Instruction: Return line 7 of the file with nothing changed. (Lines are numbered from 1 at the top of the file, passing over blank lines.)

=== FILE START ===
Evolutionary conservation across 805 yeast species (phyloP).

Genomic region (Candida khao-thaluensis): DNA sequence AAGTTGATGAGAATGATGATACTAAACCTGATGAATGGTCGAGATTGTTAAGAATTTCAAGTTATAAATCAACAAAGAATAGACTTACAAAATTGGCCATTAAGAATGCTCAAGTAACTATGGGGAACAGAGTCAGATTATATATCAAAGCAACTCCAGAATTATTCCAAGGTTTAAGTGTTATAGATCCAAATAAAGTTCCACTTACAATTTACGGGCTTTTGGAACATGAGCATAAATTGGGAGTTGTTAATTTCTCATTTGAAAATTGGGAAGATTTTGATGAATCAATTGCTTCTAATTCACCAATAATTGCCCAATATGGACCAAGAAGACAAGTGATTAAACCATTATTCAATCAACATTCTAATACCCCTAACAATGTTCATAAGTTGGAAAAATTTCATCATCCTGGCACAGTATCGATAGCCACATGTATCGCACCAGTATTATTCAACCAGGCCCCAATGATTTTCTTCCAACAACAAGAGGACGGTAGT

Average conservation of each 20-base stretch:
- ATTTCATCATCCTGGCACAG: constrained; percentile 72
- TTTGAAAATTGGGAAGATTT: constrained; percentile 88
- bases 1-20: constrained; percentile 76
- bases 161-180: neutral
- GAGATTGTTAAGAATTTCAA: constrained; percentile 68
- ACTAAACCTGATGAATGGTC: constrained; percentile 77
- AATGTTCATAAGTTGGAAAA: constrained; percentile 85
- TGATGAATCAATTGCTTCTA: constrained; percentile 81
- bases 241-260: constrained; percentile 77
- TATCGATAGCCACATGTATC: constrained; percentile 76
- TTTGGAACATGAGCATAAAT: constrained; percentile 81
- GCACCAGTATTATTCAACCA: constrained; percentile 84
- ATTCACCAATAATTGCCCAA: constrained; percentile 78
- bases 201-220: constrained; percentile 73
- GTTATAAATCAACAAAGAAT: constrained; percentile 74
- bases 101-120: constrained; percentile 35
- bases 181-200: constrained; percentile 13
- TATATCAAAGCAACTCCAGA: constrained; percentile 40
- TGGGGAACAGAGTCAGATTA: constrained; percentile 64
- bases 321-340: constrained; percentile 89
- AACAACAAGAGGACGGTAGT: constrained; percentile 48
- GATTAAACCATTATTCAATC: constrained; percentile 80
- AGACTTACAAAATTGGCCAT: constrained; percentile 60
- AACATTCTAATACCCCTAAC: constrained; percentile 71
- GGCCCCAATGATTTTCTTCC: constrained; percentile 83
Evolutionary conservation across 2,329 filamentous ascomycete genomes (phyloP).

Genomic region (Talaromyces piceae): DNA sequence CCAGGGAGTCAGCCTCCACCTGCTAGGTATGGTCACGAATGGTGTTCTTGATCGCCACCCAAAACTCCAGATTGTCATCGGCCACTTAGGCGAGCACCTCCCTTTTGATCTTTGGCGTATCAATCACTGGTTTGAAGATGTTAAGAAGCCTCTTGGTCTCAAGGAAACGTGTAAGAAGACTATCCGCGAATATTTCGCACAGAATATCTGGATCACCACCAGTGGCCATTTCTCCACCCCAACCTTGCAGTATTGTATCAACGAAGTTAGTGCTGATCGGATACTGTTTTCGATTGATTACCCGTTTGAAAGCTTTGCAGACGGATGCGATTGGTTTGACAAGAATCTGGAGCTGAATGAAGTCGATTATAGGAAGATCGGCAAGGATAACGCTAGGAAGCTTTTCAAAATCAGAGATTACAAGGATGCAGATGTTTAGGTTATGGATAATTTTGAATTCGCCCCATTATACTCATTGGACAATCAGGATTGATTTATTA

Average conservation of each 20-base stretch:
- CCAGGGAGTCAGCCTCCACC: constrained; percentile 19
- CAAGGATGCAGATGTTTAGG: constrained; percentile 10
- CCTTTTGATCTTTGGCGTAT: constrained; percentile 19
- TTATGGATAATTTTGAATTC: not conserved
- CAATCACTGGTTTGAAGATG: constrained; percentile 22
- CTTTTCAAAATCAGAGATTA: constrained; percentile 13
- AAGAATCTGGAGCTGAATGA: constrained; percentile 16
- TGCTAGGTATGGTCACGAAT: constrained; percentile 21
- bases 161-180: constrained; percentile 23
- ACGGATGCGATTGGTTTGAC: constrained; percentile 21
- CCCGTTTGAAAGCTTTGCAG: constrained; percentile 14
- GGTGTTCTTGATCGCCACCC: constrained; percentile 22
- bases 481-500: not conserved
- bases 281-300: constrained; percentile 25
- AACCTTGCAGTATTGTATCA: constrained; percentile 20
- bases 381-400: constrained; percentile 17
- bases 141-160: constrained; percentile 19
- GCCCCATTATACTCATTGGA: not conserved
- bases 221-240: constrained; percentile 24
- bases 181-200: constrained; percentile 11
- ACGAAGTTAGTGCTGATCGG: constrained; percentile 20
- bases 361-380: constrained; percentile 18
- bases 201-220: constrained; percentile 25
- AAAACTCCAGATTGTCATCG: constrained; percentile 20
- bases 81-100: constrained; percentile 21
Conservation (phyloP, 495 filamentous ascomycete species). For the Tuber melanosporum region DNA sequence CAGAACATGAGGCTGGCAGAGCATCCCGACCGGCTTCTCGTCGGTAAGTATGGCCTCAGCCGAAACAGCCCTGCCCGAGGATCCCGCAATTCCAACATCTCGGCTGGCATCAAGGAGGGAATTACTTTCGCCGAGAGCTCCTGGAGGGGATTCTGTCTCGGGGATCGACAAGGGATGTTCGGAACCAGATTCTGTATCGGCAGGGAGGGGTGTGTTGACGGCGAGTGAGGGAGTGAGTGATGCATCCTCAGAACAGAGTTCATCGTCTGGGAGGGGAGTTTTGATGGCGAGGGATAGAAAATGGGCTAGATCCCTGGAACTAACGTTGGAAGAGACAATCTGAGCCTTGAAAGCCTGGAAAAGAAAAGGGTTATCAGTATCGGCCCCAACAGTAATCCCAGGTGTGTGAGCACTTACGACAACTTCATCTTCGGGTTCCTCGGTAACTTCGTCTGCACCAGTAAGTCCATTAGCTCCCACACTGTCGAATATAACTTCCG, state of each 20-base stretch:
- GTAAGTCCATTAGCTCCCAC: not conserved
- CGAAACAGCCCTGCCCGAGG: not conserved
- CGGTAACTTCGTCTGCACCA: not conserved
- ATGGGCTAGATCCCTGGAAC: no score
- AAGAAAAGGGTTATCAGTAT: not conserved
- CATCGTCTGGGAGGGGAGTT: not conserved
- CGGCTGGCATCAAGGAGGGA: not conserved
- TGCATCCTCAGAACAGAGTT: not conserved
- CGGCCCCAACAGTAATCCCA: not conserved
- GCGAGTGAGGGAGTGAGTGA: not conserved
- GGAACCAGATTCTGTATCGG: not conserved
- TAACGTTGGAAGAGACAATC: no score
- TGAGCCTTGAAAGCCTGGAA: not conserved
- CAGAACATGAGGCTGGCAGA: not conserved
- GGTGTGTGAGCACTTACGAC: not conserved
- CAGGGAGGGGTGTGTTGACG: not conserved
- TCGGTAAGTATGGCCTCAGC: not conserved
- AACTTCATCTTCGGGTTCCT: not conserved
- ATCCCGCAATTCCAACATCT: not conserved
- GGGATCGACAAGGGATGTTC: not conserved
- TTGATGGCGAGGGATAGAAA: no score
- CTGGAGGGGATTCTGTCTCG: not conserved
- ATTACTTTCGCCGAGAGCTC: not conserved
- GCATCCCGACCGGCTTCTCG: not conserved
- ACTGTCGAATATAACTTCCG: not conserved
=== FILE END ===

- bases 161-180: neutral